Nutrition Periodization

Athletes will spend months preparing for their event(s). But what is often missed is the nutrition program that goes alongside their training. I am here to say don’t wait until the week or even day before your event to try and hone in on your nutrition. It is important to create an overall nutrition plan that begins the first day of training and continues well after completion of your last event. This concept is called Nutrition Periodization. The concept was first applied in the 1940s when Soviet sports scientists discovered that athletic performance was improved by varying the training stresses throughout the year rather than maintaining the same training focus all year round.

There are various terms used to break-up an annual training cycle, but for the sake of this article we are going to use: season, postseason/recovery, off season and pre-season.

  • Season- only two things matter- performance and recovery. Proper fuel available to compete at their highest levels and subsequent recovery to ensure that a maximal level of performance can be sustained throughout the season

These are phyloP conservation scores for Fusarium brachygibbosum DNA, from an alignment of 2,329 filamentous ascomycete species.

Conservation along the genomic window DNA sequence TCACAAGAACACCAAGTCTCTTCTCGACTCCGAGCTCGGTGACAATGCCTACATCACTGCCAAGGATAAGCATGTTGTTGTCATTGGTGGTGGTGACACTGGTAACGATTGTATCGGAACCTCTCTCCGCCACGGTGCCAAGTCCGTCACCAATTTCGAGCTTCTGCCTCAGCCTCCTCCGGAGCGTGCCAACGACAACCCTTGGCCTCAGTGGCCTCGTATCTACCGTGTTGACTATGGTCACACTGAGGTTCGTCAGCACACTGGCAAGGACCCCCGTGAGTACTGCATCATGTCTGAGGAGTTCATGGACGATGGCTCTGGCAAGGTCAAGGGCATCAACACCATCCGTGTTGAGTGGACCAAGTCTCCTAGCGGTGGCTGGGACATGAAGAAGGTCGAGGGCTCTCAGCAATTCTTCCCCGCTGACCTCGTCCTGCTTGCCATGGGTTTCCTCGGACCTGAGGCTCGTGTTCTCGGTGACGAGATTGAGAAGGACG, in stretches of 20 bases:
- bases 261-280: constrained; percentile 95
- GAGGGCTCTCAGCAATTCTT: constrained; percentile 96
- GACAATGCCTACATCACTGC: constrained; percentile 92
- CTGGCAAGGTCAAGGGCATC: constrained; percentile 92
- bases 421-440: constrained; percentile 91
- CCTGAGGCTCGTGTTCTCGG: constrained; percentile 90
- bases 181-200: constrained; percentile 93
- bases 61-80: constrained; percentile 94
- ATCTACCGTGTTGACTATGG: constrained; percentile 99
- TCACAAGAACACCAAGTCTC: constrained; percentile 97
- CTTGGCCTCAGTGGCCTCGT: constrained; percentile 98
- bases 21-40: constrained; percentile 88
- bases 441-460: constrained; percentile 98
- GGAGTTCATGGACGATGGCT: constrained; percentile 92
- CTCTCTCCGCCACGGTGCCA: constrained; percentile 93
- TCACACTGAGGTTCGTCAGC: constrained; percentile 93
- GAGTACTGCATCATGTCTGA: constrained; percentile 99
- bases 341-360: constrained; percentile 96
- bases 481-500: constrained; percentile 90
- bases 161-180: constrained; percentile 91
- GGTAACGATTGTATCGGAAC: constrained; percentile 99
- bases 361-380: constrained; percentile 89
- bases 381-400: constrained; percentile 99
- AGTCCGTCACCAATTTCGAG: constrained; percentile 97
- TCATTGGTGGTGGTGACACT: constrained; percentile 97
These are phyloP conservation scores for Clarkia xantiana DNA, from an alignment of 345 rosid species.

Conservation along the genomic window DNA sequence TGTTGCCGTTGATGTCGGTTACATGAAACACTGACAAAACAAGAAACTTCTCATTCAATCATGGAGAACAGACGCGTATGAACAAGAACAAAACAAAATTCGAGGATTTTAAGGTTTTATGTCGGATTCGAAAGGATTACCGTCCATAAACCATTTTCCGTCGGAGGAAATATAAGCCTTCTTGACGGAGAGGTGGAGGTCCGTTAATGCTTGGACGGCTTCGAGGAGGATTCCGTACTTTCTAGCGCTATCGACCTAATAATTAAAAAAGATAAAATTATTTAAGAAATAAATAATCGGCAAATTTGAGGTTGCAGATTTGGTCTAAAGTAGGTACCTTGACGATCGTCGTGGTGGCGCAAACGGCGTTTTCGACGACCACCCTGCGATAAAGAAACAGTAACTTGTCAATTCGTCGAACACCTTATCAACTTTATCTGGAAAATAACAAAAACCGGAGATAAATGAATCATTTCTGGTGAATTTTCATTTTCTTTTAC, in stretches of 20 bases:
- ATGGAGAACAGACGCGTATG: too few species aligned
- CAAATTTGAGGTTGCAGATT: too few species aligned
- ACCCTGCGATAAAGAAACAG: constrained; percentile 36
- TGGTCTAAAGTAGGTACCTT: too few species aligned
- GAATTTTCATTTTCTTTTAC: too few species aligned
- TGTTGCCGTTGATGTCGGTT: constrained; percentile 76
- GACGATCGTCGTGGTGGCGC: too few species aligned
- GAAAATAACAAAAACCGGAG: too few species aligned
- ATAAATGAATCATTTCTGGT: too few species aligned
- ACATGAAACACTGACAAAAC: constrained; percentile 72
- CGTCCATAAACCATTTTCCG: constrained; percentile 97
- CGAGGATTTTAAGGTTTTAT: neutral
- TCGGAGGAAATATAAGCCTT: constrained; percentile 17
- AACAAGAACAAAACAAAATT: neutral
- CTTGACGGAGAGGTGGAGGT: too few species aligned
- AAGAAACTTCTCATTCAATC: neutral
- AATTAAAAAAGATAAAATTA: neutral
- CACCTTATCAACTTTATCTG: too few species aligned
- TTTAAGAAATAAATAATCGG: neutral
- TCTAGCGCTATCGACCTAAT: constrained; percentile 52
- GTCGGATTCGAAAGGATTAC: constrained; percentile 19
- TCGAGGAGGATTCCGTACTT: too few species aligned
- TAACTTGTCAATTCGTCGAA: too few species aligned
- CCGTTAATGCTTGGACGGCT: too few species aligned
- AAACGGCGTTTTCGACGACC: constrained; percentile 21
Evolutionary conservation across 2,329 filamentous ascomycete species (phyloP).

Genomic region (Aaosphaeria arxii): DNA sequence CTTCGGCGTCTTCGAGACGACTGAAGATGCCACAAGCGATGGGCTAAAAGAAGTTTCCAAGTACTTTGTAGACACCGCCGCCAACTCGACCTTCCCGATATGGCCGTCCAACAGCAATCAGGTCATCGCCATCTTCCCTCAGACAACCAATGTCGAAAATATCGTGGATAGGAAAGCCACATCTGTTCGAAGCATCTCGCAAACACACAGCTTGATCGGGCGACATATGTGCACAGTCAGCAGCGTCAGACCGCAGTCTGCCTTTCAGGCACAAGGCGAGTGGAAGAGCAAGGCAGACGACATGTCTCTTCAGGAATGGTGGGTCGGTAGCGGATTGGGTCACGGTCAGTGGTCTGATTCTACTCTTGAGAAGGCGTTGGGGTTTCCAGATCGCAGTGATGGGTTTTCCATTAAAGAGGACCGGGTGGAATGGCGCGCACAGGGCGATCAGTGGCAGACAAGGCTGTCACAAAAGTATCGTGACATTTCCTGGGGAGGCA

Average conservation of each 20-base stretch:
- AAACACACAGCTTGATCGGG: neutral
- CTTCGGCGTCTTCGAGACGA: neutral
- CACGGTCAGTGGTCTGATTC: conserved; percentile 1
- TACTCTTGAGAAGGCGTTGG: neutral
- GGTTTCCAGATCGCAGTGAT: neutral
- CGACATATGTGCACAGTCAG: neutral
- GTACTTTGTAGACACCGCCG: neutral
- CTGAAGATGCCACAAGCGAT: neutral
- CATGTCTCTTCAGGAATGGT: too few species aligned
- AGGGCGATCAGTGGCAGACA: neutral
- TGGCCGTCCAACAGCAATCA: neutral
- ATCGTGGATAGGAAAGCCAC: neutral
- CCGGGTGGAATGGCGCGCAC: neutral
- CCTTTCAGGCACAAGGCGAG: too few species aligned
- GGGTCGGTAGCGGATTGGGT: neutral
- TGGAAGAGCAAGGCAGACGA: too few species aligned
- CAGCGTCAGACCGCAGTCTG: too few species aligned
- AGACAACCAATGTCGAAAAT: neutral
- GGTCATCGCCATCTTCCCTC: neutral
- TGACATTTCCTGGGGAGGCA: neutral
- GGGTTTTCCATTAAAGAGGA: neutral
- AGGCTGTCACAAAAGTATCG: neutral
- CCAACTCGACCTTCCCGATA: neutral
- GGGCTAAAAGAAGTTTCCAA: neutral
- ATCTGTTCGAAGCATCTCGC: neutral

• Postseason/ Recovery: goal of this phase is physical restoration (GI health and/or hormone rebuilding). This is where there is more of an emphasis on food quality.

  • Off Season: focus is on balance. In the context of an entire year an athlete needs to find balance between athletic endeavors and personal life. Bring calories back down to maintenance and work on areas that need improvement in their training.

  • Pre-Season: goal is to shift athlete towards consuming an adequate amount of calories and macros relative to the upcoming demands on their season. This can come in the form of creating an increase in the direct fuel source associated with the activity or simply creating a more appropriate caloric load.

Using a nutrition periodization model helps athletes focus on their nutrition long before their event and brings balance to what can feel like a strenuous training program.

Erin Butler